Story: Jemas / Watson
Art: Olliffe / Livesay / Brown
back and forth
with every issue of this series so far, but with this latest
issue I'm forced to face the fact that it's been the art that's
kept me hooked until now.
team that takes over this time around does panel composition
that moves, but I'll take the previous static tableau
style over #7's competent but lifeless approach any day. The
first six issues art, full of curves and bright light
and saturated colors, not only ideally suited the marine geographical
setting but also the early-20th-century chronological setting.
it looked distinctive, inviting, and attractive.
look isn't horrible, but its nothing special.
The Atlanteans look really different and are harder to tell
apart now. The humans are more detailed but somehow less sympathetic
just in the way they're drawn. Everyone looks pretty stiff
and kind of dingy. Even the water is drab, and not just around
the oil well.
As a result
I can't tell whether Im just terminally bored by this
issue because of its content, or if I've been cutting the
series a lot of slack all along because I was so into its
look. I can say that it's structured just like the last few:
the humans chat about money on dry land, then dive down and
parley with the Atlanteans, meeting varying degrees of welcome.
even tell that this was the start of a new story arc; seven
issues in we should be seeing more drama than this. Im
going to stop subscribing for a while and just peek at the
next few issues. Wake me up if anything happens.
Story: Brian Azzarello
Art: Eduardo Risso
never been a big fan of comics with high testosterone levels.
It took me a long time to warm to Wolverine as a character,
and I even had trouble getting into Preacher because
of the what it means to be a
man content. So when I first encountered Brian Azzarellos
writing in Hellblazer, I was initially skeptical, because
Azzarello appears to write about nothing but men.
read some of it and realized that he isnt writing about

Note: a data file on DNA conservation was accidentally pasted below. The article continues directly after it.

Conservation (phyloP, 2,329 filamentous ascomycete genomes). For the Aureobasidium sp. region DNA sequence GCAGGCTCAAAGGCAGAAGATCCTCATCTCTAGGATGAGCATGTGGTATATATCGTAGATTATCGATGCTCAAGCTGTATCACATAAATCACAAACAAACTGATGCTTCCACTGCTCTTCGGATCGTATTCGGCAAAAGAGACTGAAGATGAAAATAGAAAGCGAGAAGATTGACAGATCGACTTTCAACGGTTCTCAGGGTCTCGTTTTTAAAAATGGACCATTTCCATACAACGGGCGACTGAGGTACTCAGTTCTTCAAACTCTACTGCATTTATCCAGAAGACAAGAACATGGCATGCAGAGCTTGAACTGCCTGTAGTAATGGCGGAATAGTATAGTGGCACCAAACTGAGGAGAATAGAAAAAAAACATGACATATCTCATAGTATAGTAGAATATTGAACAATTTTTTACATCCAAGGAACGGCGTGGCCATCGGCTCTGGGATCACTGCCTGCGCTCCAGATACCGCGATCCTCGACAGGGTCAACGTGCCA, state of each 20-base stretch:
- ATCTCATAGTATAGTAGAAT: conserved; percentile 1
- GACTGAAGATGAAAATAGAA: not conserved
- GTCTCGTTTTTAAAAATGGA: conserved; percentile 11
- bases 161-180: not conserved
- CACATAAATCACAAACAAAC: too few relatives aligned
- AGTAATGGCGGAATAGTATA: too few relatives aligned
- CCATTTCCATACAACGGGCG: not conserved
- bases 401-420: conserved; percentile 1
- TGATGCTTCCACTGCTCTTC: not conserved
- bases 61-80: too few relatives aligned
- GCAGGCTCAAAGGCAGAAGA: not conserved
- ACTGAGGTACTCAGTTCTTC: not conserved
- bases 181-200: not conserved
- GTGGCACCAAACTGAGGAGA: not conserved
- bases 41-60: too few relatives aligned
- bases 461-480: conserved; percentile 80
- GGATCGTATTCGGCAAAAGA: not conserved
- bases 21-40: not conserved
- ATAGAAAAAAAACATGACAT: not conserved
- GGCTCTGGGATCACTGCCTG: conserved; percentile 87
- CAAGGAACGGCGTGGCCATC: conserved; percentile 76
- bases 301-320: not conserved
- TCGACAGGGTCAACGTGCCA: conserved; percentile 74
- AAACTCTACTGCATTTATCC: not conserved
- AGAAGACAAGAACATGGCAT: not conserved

men but males, and this makes all the difference. Capital-M
Men are a cultural ideal. Lowercase-m males are a sociological
fact, and theyre infinitely more diverse and interesting
because theyre real.
know how real the males in 100 Bullets are, and since
theyre all usually lowlifes of some variety, theyre
not super diverse, but they are interesting. The four introduced
in this issue, part 1 of a new story arc, are not the sharpest
needles in the haystack (contrast with the previous story
arc, the clash of some of the most cunning minds and deadly
bodies in the penitentiary).
a loopy smack addict with a Boston accent; his cousin, the
trailer-dwelling proprietor of a dubious wild animal
park; an enterprising state trooper; and a hulking brooding
tough packing the hundred bullets this time around. We have
just enough time to get to know our quartet and establish
the setting before the hulk decides to get up close and personal
with one of the parks wild animals. Its either
incredibly stupid, or its the central theme of this
story arc. Or both.
is terrific as usual, tight and believable and pitch-perfect,
funny and dramatic in all the right places. Rissos art
is great too, shadowy and expressive and full of character.
comes together so well and with such assurance that I dont
even care where its going. Yet.